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Betty Burp Boff-Bag! September 16, 2009

Posted by phoenixaeon in Children's Literature, EA300, OU.
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A nickname for my sister when she was younger, this is going to be the character in a book that I might write about burping and farting. Why? I shall tell you.

I’ve finally started wading through the course material and I’ve found an abundance of fart literature! I didn’t even know fart books existed. But anyhows, in the first essay by Peter Hunt a mention was made of a book called Walter the Farting Dog with the suggestion of reading the varying reviews on Amazon.com. So I did. I couldn’t believe how people found it offensive and in the manner of the offence. OK, so farting can be disgusting in the wrong circumstances, but it is a fact of life and part of normal, healthy bodily functions. But people were finding offence in the illustrations. ‘The people look like zombies! Why are they green?’ Well, surely that’s to do with the reaction to the farts? If something makes you feel ill you are told that you look green and I suppose ‘death warmed up’ could relate to looking like a zombie? Seems logical to me. And if kids find it funny, then where’s the harm? And fart books aren’t so new, anyway. According to the second essay by Matthew Grenby, one was published in 1510 called The Fryar and the Boy (I have found a copy here, but farting has been replaced by laughing). In the story, the boy uses a magic charm to make his stepmother fart uncontrollably. That made me giggle in itself, but when it carried on to say it was printed by Wynkyn De Worde I full on snorted! Sorry, I am a big kid still and potty humour still makes me laugh.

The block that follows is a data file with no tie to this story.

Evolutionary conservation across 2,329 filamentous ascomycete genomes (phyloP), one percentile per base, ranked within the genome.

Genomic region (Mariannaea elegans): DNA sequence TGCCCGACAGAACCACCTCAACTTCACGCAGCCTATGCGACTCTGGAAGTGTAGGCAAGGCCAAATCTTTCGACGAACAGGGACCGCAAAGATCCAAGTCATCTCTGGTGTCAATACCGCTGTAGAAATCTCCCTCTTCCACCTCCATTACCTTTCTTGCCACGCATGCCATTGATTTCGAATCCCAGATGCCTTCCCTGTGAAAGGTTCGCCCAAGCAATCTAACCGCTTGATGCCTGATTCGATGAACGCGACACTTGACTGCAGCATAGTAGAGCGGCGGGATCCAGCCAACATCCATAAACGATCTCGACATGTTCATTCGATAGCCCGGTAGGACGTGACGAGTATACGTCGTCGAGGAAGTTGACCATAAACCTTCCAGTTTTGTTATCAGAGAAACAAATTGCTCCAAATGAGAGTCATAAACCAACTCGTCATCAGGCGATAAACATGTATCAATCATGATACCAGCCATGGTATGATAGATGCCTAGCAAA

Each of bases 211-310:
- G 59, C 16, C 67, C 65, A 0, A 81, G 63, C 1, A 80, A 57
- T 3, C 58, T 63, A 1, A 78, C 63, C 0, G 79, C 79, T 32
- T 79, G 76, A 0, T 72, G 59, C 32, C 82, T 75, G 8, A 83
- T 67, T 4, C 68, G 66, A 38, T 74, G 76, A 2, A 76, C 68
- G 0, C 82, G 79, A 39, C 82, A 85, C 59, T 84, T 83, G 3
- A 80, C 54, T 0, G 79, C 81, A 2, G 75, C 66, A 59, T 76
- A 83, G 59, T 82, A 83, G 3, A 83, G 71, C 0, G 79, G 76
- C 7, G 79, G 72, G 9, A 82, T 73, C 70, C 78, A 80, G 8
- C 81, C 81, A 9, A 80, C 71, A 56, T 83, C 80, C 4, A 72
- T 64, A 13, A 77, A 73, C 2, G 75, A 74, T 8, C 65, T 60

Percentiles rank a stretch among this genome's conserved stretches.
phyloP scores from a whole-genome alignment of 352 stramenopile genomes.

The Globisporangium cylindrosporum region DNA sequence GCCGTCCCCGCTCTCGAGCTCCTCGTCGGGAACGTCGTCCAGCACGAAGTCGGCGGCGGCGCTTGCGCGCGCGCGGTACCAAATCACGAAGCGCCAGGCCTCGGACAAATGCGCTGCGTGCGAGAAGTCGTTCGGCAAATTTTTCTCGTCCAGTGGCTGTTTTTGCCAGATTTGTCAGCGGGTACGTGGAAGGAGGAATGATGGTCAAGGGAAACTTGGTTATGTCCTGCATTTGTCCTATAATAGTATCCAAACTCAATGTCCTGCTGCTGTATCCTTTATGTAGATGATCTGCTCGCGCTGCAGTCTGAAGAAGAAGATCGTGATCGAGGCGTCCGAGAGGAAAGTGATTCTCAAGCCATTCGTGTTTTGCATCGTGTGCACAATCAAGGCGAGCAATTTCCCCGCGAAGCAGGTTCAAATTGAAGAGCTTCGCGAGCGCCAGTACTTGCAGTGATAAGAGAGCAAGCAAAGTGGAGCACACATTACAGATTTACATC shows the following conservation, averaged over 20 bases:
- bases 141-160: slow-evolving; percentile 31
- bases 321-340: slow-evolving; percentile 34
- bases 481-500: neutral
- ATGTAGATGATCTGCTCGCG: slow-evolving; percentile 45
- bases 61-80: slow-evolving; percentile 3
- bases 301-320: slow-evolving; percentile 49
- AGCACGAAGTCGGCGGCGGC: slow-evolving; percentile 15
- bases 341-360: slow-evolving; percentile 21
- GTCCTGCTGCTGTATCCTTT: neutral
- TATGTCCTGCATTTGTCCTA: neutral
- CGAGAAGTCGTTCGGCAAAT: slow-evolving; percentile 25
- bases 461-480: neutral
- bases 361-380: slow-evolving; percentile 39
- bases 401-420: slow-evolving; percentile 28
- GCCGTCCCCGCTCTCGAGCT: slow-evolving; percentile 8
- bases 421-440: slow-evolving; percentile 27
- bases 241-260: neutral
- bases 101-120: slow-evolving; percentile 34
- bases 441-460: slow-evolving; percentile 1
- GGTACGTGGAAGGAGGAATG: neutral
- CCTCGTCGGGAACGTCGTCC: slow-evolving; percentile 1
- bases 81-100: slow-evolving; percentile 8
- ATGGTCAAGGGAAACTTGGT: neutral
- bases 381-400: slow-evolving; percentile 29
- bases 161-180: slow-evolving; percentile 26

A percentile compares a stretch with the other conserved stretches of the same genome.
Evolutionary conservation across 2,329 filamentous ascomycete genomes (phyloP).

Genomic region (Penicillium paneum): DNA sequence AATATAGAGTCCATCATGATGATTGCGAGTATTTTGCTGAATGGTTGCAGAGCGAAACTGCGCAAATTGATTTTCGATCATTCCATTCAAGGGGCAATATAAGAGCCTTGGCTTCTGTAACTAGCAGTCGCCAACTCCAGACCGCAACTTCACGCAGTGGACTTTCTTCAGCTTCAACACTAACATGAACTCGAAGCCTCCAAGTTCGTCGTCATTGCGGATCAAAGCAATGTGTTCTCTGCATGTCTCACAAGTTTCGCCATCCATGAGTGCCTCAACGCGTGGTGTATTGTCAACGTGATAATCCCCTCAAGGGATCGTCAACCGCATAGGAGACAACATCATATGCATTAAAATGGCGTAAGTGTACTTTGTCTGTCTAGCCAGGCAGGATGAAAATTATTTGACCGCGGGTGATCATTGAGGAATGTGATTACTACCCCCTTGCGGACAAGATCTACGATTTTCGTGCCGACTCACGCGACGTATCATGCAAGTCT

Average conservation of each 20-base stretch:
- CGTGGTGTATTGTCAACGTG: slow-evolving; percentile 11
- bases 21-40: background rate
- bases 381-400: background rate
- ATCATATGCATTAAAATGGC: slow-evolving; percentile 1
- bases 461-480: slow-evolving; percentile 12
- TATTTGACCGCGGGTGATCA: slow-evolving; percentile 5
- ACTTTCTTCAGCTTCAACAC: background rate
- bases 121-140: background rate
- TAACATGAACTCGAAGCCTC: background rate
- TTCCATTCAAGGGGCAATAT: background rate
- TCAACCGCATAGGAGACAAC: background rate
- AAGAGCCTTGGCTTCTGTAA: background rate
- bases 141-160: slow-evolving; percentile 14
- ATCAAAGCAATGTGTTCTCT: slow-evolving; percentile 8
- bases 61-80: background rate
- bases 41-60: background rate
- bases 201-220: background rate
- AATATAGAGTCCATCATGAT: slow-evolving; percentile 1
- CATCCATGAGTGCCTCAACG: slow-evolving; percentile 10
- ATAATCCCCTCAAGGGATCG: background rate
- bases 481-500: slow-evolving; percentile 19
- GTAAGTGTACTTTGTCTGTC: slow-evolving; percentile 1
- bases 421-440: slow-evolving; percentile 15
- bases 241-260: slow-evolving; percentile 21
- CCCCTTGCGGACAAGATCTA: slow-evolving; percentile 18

Anyhoos, lunchtime. I have spent too long this morning procrastinting and it is getting hard to type with the slowly encroaching cat who loves to hug the keyboard, so food then books.

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Comments»

1. dadwhowrites - September 17, 2009

They’ve obviously never encountered Fungus the Bogeyman. And I’ll raise your Matthew Friar with the climax to the Pardoner’s Tale…


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